- The Democratic presidential candidate Pete Buttigieg has refused to rule out nominating high-dollar campaign donors to ambassadorships should he become president.
- The CNN host Jake Tapper pressed the former mayor of South Bend, Indiana, on “State of the Union” based on a pledge by Sen. Elizabeth Warren not to award positions to top donors if she were president.
- Buttigieg has attracted scrutiny over his wealthiest donors, with Warren slamming a wine-cave fundraiser with billionaires.
- Visit Business Insider’s homepage for more stories.
Pete Buttigieg said on CNN’s “State of the Union” on Sunday morning that he wouldn’t avoid awarding ambassadorships to his top-dollar donors.
When the host Jake Tapper pressed the 2020 Democratic presidential contender on Sen. Elizabeth Warren’s pledge not to nominate any high-dollar donors as ambassadors if elected, Buttigieg shrugged off a commitment, saying he would select ambassadors “based on their readiness to do the job” regardless of whether they had supported his campaign.
“If I’m trying to figure out who ought to be a senior envoy to deal with, let’s say, Afghanistan and Pakistan, and somebody emerges as the right person for that job with the best qualifications, are they going to turn out to be disqualified because they came to a house party for my campaign years earlier?” Buttigieg asked.
Tapper then clarified he was asking specifically about “big-dollar donors” to the campaign, before Buttigieg insisted that the donation limit was $2,800. Referring to donation bundling and super PACs that are used to skirt campaign donation ceilings, Tapper pressed Buttigieg, saying, “You know how it works.”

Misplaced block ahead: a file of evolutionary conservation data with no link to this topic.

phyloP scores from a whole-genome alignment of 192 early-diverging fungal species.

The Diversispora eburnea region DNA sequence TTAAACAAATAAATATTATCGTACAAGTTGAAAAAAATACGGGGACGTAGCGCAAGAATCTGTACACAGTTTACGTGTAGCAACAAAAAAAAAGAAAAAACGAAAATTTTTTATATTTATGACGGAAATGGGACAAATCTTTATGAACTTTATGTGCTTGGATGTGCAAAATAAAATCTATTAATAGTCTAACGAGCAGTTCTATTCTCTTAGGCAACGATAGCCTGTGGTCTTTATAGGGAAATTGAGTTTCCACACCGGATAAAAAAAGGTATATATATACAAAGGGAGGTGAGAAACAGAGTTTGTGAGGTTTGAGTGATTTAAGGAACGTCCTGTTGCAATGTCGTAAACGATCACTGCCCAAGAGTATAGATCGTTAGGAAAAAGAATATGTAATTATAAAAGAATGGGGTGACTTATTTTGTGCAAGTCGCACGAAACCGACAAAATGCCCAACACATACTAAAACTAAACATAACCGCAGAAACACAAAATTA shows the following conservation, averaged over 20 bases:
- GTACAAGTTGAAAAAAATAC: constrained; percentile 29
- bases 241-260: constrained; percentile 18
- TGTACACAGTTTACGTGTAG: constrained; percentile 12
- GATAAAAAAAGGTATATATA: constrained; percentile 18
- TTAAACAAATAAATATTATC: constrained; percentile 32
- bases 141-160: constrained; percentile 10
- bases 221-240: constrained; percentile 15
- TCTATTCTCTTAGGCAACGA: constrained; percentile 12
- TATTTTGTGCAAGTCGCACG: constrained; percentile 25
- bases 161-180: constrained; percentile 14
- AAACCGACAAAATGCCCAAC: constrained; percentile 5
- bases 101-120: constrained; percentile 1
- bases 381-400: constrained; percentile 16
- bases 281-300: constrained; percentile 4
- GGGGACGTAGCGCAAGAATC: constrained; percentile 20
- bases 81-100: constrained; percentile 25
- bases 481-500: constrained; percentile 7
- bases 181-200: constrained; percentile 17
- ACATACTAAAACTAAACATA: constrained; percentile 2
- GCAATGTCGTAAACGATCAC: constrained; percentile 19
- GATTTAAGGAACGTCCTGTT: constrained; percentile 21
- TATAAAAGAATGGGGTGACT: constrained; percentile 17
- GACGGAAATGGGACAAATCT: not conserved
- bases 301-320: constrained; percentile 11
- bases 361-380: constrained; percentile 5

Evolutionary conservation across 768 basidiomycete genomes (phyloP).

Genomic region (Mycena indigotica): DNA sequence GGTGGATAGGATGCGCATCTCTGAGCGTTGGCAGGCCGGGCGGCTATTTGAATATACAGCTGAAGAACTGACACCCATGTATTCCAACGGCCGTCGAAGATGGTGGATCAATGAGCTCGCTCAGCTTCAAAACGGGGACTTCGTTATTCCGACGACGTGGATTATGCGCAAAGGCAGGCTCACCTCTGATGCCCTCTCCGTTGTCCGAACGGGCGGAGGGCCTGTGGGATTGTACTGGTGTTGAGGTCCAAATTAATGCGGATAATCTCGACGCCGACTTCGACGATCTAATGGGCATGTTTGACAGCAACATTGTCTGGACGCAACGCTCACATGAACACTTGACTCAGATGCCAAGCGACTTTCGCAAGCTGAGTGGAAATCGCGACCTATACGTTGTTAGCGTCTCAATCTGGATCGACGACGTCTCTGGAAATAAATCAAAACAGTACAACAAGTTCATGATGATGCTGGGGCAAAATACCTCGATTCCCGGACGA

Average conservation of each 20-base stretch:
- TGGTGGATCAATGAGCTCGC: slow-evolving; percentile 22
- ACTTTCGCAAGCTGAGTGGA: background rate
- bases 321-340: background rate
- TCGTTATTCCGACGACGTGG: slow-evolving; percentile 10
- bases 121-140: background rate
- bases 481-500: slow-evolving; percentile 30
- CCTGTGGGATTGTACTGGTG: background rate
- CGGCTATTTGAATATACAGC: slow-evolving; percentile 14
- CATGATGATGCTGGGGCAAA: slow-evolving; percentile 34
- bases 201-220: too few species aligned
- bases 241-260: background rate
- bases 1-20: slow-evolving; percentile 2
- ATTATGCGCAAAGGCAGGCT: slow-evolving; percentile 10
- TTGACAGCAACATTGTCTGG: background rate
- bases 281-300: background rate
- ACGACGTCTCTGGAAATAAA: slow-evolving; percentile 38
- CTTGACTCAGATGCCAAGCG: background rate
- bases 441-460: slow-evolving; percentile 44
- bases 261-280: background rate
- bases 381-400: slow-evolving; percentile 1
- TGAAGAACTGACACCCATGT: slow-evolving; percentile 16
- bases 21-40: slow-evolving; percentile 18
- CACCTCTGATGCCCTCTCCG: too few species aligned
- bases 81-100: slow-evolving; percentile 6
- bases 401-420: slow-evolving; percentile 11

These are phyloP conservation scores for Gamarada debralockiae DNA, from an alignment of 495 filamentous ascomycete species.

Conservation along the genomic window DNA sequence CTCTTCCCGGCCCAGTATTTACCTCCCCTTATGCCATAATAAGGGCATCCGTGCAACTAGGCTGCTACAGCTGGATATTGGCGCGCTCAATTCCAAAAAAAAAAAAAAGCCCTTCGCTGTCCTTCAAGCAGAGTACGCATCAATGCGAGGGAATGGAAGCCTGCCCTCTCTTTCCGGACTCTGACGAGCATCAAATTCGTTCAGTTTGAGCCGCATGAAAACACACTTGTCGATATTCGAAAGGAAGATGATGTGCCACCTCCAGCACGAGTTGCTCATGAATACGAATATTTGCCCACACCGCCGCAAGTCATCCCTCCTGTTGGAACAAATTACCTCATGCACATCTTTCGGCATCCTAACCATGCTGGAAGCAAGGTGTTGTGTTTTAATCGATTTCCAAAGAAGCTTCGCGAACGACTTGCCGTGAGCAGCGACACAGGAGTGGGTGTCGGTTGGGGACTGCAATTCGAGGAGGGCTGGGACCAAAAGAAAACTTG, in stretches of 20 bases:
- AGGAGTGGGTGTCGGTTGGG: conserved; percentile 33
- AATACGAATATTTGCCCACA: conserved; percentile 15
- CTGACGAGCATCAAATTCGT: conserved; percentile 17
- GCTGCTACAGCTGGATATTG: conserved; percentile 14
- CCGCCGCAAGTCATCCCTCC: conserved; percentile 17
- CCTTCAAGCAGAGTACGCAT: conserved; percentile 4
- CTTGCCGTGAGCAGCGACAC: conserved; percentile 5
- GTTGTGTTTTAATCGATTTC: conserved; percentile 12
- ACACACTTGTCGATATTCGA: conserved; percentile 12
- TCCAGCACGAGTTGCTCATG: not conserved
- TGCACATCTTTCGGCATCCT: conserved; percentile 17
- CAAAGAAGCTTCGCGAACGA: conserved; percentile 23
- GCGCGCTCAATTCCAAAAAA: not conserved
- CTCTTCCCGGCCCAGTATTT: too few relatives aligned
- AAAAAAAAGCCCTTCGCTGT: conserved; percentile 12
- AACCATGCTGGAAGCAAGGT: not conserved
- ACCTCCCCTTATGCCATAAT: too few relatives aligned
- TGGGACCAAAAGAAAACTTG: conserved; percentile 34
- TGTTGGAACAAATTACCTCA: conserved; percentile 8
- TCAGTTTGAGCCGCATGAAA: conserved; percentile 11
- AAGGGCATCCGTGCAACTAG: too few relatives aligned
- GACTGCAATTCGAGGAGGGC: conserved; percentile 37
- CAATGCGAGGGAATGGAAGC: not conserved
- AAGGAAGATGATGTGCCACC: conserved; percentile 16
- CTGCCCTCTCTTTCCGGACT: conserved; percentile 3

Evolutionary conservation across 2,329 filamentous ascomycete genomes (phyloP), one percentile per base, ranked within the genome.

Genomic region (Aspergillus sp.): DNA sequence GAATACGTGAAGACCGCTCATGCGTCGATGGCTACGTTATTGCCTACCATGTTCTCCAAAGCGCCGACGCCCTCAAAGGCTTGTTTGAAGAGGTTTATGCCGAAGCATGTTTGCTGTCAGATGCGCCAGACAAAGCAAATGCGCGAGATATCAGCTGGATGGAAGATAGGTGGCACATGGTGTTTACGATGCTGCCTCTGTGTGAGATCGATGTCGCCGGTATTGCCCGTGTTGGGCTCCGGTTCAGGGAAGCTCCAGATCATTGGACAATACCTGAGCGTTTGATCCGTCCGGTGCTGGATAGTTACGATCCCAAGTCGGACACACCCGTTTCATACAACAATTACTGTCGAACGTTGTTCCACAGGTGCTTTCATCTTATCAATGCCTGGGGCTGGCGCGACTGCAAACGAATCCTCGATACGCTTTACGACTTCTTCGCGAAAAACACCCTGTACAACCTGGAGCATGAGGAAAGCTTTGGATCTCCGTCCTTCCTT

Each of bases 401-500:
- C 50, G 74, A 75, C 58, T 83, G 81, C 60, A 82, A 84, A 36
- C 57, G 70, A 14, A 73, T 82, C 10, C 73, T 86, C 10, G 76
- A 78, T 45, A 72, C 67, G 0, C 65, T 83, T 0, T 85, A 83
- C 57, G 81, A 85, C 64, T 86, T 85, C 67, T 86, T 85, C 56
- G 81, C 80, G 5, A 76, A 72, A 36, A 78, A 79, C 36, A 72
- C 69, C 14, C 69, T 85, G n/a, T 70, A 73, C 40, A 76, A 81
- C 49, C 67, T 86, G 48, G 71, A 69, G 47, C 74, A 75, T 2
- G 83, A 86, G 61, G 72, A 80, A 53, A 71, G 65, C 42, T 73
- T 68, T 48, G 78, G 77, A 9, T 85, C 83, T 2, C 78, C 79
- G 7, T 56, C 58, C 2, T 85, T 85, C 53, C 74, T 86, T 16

The former mayor of South Bend, Indiana, then reiterated that “any candidate to be appointed to any position will be there on their merits and will neither be qualified or disqualified based on the idea that they supported and believed in my campaign.”
Wealthy donors moving into ambassadorships once their candidate of choice takes office is a longtime practice, as Vox reports that President Barack Obama included 31 bundlers, or people who raised at least $50,000 for his campaign, as top diplomats, and President Donald Trump nominated 14 inauguration donors, who averaged contributions of about $350,000, as ambassadors.
Buttigieg has attracted increasing scrutiny over his relationships with donors.
Later that month, Axios reported that a top fundraiser for Buttigieg’s campaign, the Washington consultant HK Park, sent an email suggesting a donation would mean getting on the campaign’s “radar,” which appeared to sell access to Buttigieg.
In a statement to Axios, the campaign attempted to distance itself from the fundraiser’s choice of words, dismissing concern over what it characterized as a standard tactic for recruiting new donors.
Amid the scrutiny, Buttigieg closed out December reporting that the campaign raised a whopping $24.7 million in the final quarter of the year and $76 million total in 2019.
His campaign manager, Mike Schmuhl, said in a statement after the figures were released that 98% of the campaign’s 2019 donations came in under $200 and that the average donation size was $38.